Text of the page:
"Love in the Time of Cholera" has been given a translation by helmer Mike Newell that's both too literal and too thorough.
While seemingly impossible-to-film novels are being gracefully nurtured for the screen this season (“Atonement,” “The Kite Runner,” “The Diving Bell and the Butterfly”), Gabriel Garcia Marquez’s much-adored “Love in the Time of Cholera” has been given a translation by helmer Mike Newell that’s both too literal and too thorough. Despite a magnificent performance by Javier Bardem, the film not only falls short of the novel’s magic, but fails to generate much of its own. Fans of the author, perhaps enlisted through the book’s enshrinement in Oprah’s Book Club, will be seduced. But serious filmgoers — “Love’s” target aud — will be neither seduced nor amused, making for an arduous B.O. trek on the upscale specialized circuit.
It’s the fault of neither Bardem nor screenwriter Ronald Harwood’s faithful, if necessarily condensed, adaptation that Newell’s movie can’t replicate the kind of spell Garcia Marquez wove into a novel that spans 53 years over the late 19th century and early 20th century. In telling the tale of Florentino Ariza (Bardem) and Fermina Daza (Giovanna Mezzogiorno) — two Carthaginians who fall in love as teenagers but don’t reunite until they are “two old people about to be ambushed by death” — Garcia Marquez showed an avuncular tolerance for the romantic foibles and feckless caprice of his characters.
Florentino, after all, falls in love with Fermina and remains that way for his entire life. She, however, rejects him after an enforced separation, and it’s the most knowing scene in the film: She looks at his lovesick face and knows at once she doesn’t love him.
Florentino is devasted and embarks on a life of enforced loneliness, despite the hundreds of women he beds (and records in his trusty notebook). Fermina, meanwhile, marries Dr. Juvenal Urbino (Benjamin Bratt), has children and is betrayed, all the while still loved by Florentino — who is there for her the moment she’s widowed. “I’ve remained a virgin for you,” he tells her on their inaugural night, and it’s a line guaranteed to get a laugh. For Garcia Marquez’s readers, however, the reaction was an ache and a pang for Florentino’s poignant realization of his lifelong solitude.
Pic shoehorns a story that requires nuance and a high tolerance for human ridiculousness into a far too conventional sensibility, and its characters are unavoidably diminished by their purposefully fractured English, rather than the eloquent Spanish their words and emotions require. Garcia Marquez’s characters may be children, but they aren’t childish; even in their most ludicrous moments, they maintain their dignity — something of which the picture deprives them by finding an overabundance of humor in oft-tragic circumstances.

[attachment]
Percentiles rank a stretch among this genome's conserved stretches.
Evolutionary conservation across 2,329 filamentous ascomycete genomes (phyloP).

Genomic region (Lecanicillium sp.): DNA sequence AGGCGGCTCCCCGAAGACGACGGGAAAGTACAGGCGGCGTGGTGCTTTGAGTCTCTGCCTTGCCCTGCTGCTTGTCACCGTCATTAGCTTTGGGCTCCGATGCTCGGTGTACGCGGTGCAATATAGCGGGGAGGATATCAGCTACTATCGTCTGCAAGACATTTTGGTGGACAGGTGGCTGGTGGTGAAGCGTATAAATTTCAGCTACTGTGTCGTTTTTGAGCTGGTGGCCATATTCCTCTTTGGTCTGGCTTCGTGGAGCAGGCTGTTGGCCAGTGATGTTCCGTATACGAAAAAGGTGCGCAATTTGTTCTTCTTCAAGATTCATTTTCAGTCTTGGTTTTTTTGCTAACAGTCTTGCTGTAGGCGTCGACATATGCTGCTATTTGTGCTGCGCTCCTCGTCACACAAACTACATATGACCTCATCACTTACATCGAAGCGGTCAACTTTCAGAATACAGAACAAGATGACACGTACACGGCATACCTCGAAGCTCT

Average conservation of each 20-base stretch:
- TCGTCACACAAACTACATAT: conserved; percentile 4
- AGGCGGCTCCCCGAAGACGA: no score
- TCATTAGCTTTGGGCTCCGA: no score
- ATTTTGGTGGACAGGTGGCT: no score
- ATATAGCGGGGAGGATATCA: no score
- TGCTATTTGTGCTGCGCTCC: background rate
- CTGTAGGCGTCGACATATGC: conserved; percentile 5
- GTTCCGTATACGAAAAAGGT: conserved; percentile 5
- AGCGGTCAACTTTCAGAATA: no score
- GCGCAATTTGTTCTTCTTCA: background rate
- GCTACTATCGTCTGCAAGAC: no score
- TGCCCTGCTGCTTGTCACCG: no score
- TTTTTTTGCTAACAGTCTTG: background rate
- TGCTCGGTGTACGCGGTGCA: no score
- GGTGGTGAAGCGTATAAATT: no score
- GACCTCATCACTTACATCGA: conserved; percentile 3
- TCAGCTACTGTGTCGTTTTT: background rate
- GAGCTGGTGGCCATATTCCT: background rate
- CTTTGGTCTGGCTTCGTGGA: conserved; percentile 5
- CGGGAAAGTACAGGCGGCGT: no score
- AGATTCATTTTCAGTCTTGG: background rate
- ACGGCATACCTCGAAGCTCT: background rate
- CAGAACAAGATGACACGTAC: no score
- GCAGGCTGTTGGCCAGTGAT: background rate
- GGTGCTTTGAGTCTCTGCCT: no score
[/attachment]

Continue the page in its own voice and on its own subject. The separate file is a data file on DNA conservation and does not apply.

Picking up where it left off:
That said, Bardem is a noble presence, and the film has been shot and scored with eloquent understatement by Affonso Beato and Antonio Pinto, respectively (a couple songs by pop songstress Shakira are included, for all those teenagers who won’t be flocking to the movie).
Portraying Florentino from young manhood to old age, Bardem is a chameleon. Impersonating an elderly man is one thing, and thanks are due to John E. Jackson’s makeup and prosthetics. But when the actor plays the younger Florentino — a man younger than Bardem himself, in other words — he makes the transformation largely through weight loss, a wide-eyed countenance and an air of guilelessness unknown to anyone over the age of 20. It’s not as if you can’t see through it, but it’s so honest, you don’t want to. The rest of the film might have benefited by example.
Around Florentino and Fermina gambol a herd of hams. John Leguizamo, as Fermina’s social-climbing father (who, of course, hates the working-class Florentino) seems to be channeling Don Corleone. Hector Elizondo, wearing what must be a pelt around his face, channels himself as Florentino’s uncle Leo. And Bratt, as Fermina’s philandering husband, simply lacks the gravity to bring his character to life.
There is also the problem of compression; the filmmakers want to touch all the bases, but in doing so, they have completed a blueprint rather than a building. Mezzogiorno is a haunting, gray-eyed beauty, and Florentino, in his worship, is a sympathetic hero. But the performances can’t compensate for the lack of meaningful connections in a movie that might have been great.
Production values are muy bueno.